The Freedom of Information Act 5 U.S.C. § 552, is the United States’ federal law that requires the full or partial disclosure of previously unreleased or uncirculated information and documents controlled by the U.S. Federal Government upon request [full text of 5 U.S.C.§552]. The act defines agency records subject to disclosure, outlines mandatory disclosure procedures, and includes nine exemptions that define categories of information not subject to disclosure. The act was intended to make U.S. government agencies’ functions more transparent so that the American public could more easily identify problems in government functioning and put pressure on Congress, agency officials, and the president to address them. The FOIA has been changed repeatedly by both the legislative and executive branches.
In the context of immigration law FOIA requests are a powerful and commonly used tool since it allows for immigrants to get a copy of their immigration file and the records the government has on them. This is done sometimes because immigrants lost documents or they had a lawyer that never gave them the documents, or sometimes to see if there are records of them being stopped years ago, and if so, to find out what exactly happened during that prior encounter with immigration since often the immigrant will not have any idea what was happening since everyone was speaking English at the time.
How to Make FOIA Requests to the Department of Homeland Security (DHS)
This page provides you with information on how to submit a Freedom of Information Act (FOIA) request or a Privacy Act request. FOIA allows any person to request that agency records be made public. The agency will first review the information and black out anything that must be withheld under the law. They will then send you the records you requested.[Full text of 5 U.S.C.§552].
To request your immigration-related records, you may find it useful to use U.S. Citizenship and Immigration Services Form G-639. To file a first-party request for records not related to immigration, you may find it useful to use U.S. Department of Justice Certification of Identity Form DOJ-361.
USCIS is really pushing aggressively for people to make FOIA requests online.
Note: DHS is a large federal agency that has many agencies underneath it. US Citizenship & Immigration Services (USCIS), Customs and Border Patrol (CBP), and Immigration and Customs Enforcement (ICE), are all agencies that are under the umbrella of DHS.
If your request meets certain standards, you can ask for a fee waiver or expedited handling. Failure to provide required information when submitting a FOIA request may result in a delay or rejection of requests.
To read about how to make a FOIA request to DHS (including USCIS, CBP, ICE, and lelegacy INS) see our FOIA guide or go to our post, “How to File a FOIA Request” here.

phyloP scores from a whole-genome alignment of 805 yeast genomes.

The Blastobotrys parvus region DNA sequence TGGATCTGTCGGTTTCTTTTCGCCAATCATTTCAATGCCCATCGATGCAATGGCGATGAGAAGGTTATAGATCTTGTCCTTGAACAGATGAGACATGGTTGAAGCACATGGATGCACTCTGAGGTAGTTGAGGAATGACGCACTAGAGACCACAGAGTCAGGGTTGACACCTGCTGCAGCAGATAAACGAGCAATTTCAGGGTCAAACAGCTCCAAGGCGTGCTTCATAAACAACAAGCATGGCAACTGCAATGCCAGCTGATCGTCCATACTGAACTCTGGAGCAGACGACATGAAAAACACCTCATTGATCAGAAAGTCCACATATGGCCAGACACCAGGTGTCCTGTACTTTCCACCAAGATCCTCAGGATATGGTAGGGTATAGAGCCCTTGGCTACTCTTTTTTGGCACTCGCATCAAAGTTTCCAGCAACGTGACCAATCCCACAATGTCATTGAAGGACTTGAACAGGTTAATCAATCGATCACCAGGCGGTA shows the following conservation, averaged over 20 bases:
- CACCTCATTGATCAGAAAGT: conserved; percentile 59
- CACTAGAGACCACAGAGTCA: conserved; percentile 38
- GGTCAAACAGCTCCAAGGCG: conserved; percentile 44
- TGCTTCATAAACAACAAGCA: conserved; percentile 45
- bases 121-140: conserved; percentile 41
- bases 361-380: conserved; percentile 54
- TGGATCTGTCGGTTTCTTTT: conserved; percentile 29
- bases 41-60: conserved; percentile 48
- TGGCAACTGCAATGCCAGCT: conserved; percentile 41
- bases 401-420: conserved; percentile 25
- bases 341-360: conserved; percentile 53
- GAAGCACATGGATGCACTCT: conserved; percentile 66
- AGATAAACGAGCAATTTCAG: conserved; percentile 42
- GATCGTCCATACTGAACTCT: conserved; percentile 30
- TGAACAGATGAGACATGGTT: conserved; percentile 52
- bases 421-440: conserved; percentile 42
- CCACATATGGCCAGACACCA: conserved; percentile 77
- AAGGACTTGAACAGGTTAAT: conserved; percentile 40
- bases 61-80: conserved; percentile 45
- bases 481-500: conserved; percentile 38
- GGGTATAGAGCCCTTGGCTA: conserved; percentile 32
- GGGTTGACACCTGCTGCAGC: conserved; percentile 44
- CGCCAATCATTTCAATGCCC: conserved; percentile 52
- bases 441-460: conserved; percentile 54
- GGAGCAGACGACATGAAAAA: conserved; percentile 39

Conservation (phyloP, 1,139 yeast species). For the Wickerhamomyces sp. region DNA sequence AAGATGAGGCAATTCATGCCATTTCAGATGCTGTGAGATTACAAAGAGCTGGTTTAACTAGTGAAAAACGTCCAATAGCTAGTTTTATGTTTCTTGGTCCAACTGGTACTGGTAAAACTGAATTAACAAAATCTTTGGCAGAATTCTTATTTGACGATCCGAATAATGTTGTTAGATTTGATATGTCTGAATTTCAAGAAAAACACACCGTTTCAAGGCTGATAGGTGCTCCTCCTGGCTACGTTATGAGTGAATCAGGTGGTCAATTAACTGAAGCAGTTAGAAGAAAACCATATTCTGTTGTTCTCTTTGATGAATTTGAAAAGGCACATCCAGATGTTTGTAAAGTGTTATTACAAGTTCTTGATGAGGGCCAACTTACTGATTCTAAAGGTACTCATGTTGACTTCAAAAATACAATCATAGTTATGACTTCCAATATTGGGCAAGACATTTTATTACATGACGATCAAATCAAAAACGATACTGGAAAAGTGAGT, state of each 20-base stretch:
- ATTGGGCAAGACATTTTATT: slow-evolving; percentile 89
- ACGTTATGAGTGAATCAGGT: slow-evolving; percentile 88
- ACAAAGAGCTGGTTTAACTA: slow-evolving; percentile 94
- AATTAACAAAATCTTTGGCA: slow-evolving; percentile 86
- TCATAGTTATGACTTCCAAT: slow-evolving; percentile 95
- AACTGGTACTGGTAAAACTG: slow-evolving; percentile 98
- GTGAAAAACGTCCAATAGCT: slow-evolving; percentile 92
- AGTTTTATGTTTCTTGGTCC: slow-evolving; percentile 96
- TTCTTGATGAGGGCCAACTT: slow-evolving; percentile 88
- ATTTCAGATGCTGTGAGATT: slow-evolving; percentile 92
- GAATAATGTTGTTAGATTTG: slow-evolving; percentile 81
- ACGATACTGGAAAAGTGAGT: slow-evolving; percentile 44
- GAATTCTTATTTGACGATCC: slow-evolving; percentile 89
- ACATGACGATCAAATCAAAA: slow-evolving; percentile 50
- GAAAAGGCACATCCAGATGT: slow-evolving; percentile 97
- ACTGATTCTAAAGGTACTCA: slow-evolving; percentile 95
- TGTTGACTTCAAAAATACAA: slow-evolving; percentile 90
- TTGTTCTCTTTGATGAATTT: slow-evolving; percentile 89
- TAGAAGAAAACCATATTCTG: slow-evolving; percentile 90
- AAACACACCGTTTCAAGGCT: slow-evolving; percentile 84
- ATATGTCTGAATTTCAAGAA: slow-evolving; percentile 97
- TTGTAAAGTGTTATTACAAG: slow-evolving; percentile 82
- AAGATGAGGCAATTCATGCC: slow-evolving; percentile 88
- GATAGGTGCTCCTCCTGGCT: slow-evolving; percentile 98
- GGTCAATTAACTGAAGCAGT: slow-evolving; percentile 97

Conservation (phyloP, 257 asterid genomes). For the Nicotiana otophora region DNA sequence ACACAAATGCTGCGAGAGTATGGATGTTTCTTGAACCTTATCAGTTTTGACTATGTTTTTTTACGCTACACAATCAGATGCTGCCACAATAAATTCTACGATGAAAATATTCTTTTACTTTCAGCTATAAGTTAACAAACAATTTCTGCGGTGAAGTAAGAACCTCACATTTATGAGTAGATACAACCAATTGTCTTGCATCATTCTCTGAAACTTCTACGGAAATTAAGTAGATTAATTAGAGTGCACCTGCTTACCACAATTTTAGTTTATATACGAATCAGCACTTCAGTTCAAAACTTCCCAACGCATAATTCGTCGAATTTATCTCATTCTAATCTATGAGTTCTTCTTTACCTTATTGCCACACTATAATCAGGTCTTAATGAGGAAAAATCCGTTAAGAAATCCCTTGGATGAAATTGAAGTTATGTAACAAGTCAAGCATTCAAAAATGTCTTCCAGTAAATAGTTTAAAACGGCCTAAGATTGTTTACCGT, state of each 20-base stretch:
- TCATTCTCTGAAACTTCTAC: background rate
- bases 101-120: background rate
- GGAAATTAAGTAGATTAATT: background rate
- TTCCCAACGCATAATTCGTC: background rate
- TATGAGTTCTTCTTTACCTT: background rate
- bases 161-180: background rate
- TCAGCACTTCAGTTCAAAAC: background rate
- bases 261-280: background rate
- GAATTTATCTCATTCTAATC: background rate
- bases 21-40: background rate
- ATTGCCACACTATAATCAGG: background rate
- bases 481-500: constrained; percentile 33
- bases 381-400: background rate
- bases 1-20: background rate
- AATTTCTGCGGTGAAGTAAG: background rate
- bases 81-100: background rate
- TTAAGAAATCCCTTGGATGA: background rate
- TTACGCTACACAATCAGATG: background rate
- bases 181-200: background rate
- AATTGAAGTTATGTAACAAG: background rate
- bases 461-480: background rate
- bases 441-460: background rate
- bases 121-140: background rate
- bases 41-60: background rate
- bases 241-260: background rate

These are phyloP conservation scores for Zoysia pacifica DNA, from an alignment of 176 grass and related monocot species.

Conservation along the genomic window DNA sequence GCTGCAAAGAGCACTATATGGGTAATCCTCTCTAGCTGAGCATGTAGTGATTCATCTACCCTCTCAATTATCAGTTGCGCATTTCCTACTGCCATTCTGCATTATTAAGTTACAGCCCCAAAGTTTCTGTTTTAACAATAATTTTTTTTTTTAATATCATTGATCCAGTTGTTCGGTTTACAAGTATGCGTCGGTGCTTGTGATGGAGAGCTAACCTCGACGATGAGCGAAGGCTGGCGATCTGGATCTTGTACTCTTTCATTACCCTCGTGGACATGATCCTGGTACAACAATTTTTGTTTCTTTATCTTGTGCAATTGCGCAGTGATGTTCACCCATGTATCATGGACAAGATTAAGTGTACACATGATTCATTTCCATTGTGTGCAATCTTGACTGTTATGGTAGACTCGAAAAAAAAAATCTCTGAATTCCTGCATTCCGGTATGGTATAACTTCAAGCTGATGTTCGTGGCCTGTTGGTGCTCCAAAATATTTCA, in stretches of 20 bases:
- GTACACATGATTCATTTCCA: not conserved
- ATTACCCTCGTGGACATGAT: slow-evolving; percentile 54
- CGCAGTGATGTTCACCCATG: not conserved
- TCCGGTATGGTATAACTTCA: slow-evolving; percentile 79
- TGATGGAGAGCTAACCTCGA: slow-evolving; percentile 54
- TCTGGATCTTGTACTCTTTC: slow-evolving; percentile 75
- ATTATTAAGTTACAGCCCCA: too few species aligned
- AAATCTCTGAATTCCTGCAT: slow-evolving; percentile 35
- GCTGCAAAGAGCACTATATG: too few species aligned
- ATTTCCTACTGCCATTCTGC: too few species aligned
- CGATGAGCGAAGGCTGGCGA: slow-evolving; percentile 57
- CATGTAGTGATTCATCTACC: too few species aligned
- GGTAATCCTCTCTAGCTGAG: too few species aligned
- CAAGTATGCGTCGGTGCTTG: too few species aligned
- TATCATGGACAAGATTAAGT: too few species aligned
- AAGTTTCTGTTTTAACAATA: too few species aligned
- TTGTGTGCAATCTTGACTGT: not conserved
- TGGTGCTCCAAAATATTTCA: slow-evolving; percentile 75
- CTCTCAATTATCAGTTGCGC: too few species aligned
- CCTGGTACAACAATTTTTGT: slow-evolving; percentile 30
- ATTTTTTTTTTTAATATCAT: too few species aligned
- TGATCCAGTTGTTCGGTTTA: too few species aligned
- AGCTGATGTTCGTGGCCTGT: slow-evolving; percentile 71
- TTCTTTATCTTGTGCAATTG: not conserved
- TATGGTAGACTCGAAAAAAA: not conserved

INFORMATION ABOUT FOIA
Protects information that is properly classified in the interest of national security pursuant to Executive Order 12958.
Protects records related solely to the internal personnel rules and practices of an agency.
Protects information exempted from release by statute.
Example of information the Department of Homeland Security may withhold using Exemption 3 is information protected by the Critical Infrastructure Information (CII) Act of 2002. The CII Act defines Protected Critical Infrastructure Information (PCII) as critical infrastructure information validated by the PCII Program pertaining to actual, potential, or threatened interference with, attack on, compromise of, or incapacitation of critical infrastructure or protected systems (cyber) by either physical or computer-based attack or other similar conduct (including the misuse of or unauthorized access to all types of communications and data transmission systems) that violates federal, state, or local law, harms interstate commerce of the United States, or threatens public health or safety.
Protects trade secrets and commercial or financial information which could harm the competitive posture or business interests of a company.
Example of information the Department of Homeland Security may withhold using 4: Commercially valuable formulas or other proprietary information not customarily released to the public entity from whom the information is obtained.
Protects the integrity of the deliberative or policy-making processes within the agency by exempting from mandatory disclosure opinion, conclusions, and recommendations included within inter-agency or intra-agency memoranda or letters.
Example of information the Department of Homeland Security may withhold using 5: Draft documents and recommendations or other documents that reflect the personal opinion of the author rather than official agency position.
Protects information that would constitute a clearly unwarranted invasion of personal privacy of the individuals involved.
Example of information the Department of Homeland Security may withhold using 6: Social Security Numbers, home addresses and telephone numbers, certain identifying information regarding Department employees.
Protects records or information compiled for law enforcement purposes the release of which could reasonably be expected:
- a. 7(A) – to interfere with enforcement proceedings.
Example of information the Department of Homeland Security may withhold using 7(A): Records pertaining to an open law enforcement investigation.
- b. 7(B) – would deprive a person of a right to a fair trial or an impartial adjudication.
Example of information the Department of Homeland Security may withhold using 7(B): Information that could potentially contaminate a jury pool.
- c. 7(C) – to constitute an unwarranted invasion of the personal privacy of a third party/parties (in some instances by revealing an investigative interest in them).
Example of information the Department of Homeland Security may withhold using 7(C): Identifying information of individuals associated with a law enforcement proceeding; i.e. law enforcement officers’ names, witness/interviewee identifying information.